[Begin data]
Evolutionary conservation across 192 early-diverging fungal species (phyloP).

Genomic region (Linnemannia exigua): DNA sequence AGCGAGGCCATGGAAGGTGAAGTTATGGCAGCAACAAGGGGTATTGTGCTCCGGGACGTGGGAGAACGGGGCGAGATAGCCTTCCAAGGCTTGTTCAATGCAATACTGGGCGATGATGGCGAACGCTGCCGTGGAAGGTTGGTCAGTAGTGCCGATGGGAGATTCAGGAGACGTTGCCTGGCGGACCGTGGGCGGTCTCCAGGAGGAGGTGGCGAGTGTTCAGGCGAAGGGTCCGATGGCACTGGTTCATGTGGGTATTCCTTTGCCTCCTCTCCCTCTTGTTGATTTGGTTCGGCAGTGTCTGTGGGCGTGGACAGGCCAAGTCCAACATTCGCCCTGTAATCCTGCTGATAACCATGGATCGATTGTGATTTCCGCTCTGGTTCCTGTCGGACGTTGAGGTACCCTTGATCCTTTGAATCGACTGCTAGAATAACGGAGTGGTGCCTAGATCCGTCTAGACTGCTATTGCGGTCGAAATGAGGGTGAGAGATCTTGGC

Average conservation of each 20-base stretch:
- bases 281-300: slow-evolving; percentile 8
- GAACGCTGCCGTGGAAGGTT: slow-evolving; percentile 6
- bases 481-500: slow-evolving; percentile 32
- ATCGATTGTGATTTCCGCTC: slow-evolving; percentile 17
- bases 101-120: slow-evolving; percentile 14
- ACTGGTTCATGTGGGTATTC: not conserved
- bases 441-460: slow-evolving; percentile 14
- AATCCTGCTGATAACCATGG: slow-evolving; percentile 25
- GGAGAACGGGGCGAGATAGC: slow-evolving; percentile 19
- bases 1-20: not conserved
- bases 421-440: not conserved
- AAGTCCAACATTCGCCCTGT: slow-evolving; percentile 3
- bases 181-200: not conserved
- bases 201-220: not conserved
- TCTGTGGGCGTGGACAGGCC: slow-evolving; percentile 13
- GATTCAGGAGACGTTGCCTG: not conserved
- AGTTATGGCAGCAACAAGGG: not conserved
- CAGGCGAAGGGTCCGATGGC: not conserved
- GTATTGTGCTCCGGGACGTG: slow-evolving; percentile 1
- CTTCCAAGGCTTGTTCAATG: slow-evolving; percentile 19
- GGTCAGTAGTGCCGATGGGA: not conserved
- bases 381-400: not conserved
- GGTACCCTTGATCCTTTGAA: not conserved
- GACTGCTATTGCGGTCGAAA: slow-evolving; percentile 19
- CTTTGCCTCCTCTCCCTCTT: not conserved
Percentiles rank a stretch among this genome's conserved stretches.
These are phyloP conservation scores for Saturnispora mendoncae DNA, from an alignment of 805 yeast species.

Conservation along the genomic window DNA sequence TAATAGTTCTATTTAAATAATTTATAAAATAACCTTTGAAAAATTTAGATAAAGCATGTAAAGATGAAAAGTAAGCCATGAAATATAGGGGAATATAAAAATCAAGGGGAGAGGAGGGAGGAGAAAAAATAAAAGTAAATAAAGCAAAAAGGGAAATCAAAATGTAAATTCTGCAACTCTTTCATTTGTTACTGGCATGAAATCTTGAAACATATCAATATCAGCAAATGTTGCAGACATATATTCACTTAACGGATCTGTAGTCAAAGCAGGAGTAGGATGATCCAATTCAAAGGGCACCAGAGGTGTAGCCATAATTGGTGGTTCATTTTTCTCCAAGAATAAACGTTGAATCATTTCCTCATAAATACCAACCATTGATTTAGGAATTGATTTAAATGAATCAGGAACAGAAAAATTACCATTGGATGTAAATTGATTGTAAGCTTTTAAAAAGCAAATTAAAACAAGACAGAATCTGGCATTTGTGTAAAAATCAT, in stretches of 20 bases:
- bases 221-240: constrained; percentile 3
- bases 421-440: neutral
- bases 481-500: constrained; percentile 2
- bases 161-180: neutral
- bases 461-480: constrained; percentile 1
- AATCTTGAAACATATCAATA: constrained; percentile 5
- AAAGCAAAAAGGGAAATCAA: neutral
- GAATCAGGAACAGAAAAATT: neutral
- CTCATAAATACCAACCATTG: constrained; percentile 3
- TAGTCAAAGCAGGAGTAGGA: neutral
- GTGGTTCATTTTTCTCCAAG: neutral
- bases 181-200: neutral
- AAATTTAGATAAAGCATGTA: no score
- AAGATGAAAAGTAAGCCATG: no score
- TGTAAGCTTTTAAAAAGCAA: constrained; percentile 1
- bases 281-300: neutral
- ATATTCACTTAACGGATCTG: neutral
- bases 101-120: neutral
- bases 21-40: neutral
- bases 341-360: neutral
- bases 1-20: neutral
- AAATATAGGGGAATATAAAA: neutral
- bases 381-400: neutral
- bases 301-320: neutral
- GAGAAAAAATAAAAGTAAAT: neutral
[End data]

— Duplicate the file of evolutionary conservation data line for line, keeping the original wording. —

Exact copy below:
Evolutionary conservation across 192 early-diverging fungal species (phyloP).

Genomic region (Linnemannia exigua): DNA sequence AGCGAGGCCATGGAAGGTGAAGTTATGGCAGCAACAAGGGGTATTGTGCTCCGGGACGTGGGAGAACGGGGCGAGATAGCCTTCCAAGGCTTGTTCAATGCAATACTGGGCGATGATGGCGAACGCTGCCGTGGAAGGTTGGTCAGTAGTGCCGATGGGAGATTCAGGAGACGTTGCCTGGCGGACCGTGGGCGGTCTCCAGGAGGAGGTGGCGAGTGTTCAGGCGAAGGGTCCGATGGCACTGGTTCATGTGGGTATTCCTTTGCCTCCTCTCCCTCTTGTTGATTTGGTTCGGCAGTGTCTGTGGGCGTGGACAGGCCAAGTCCAACATTCGCCCTGTAATCCTGCTGATAACCATGGATCGATTGTGATTTCCGCTCTGGTTCCTGTCGGACGTTGAGGTACCCTTGATCCTTTGAATCGACTGCTAGAATAACGGAGTGGTGCCTAGATCCGTCTAGACTGCTATTGCGGTCGAAATGAGGGTGAGAGATCTTGGC

Average conservation of each 20-base stretch:
- bases 281-300: slow-evolving; percentile 8
- GAACGCTGCCGTGGAAGGTT: slow-evolving; percentile 6
- bases 481-500: slow-evolving; percentile 32
- ATCGATTGTGATTTCCGCTC: slow-evolving; percentile 17
- bases 101-120: slow-evolving; percentile 14
- ACTGGTTCATGTGGGTATTC: not conserved
- bases 441-460: slow-evolving; percentile 14
- AATCCTGCTGATAACCATGG: slow-evolving; percentile 25
- GGAGAACGGGGCGAGATAGC: slow-evolving; percentile 19
- bases 1-20: not conserved
- bases 421-440: not conserved
- AAGTCCAACATTCGCCCTGT: slow-evolving; percentile 3
- bases 181-200: not conserved
- bases 201-220: not conserved
- TCTGTGGGCGTGGACAGGCC: slow-evolving; percentile 13
- GATTCAGGAGACGTTGCCTG: not conserved
- AGTTATGGCAGCAACAAGGG: not conserved
- CAGGCGAAGGGTCCGATGGC: not conserved
- GTATTGTGCTCCGGGACGTG: slow-evolving; percentile 1
- CTTCCAAGGCTTGTTCAATG: slow-evolving; percentile 19
- GGTCAGTAGTGCCGATGGGA: not conserved
- bases 381-400: not conserved
- GGTACCCTTGATCCTTTGAA: not conserved
- GACTGCTATTGCGGTCGAAA: slow-evolving; percentile 19
- CTTTGCCTCCTCTCCCTCTT: not conserved
Percentiles rank a stretch among this genome's conserved stretches.
These are phyloP conservation scores for Saturnispora mendoncae DNA, from an alignment of 805 yeast species.

Conservation along the genomic window DNA sequence TAATAGTTCTATTTAAATAATTTATAAAATAACCTTTGAAAAATTTAGATAAAGCATGTAAAGATGAAAAGTAAGCCATGAAATATAGGGGAATATAAAAATCAAGGGGAGAGGAGGGAGGAGAAAAAATAAAAGTAAATAAAGCAAAAAGGGAAATCAAAATGTAAATTCTGCAACTCTTTCATTTGTTACTGGCATGAAATCTTGAAACATATCAATATCAGCAAATGTTGCAGACATATATTCACTTAACGGATCTGTAGTCAAAGCAGGAGTAGGATGATCCAATTCAAAGGGCACCAGAGGTGTAGCCATAATTGGTGGTTCATTTTTCTCCAAGAATAAACGTTGAATCATTTCCTCATAAATACCAACCATTGATTTAGGAATTGATTTAAATGAATCAGGAACAGAAAAATTACCATTGGATGTAAATTGATTGTAAGCTTTTAAAAAGCAAATTAAAACAAGACAGAATCTGGCATTTGTGTAAAAATCAT, in stretches of 20 bases:
- bases 221-240: constrained; percentile 3
- bases 421-440: neutral
- bases 481-500: constrained; percentile 2
- bases 161-180: neutral
- bases 461-480: constrained; percentile 1
- AATCTTGAAACATATCAATA: constrained; percentile 5
- AAAGCAAAAAGGGAAATCAA: neutral
- GAATCAGGAACAGAAAAATT: neutral
- CTCATAAATACCAACCATTG: constrained; percentile 3
- TAGTCAAAGCAGGAGTAGGA: neutral
- GTGGTTCATTTTTCTCCAAG: neutral
- bases 181-200: neutral
- AAATTTAGATAAAGCATGTA: no score
- AAGATGAAAAGTAAGCCATG: no score
- TGTAAGCTTTTAAAAAGCAA: constrained; percentile 1
- bases 281-300: neutral
- ATATTCACTTAACGGATCTG: neutral
- bases 101-120: neutral
- bases 21-40: neutral
- bases 341-360: neutral
- bases 1-20: neutral
- AAATATAGGGGAATATAAAA: neutral
- bases 381-400: neutral
- bases 301-320: neutral
- GAGAAAAAATAAAAGTAAAT: neutral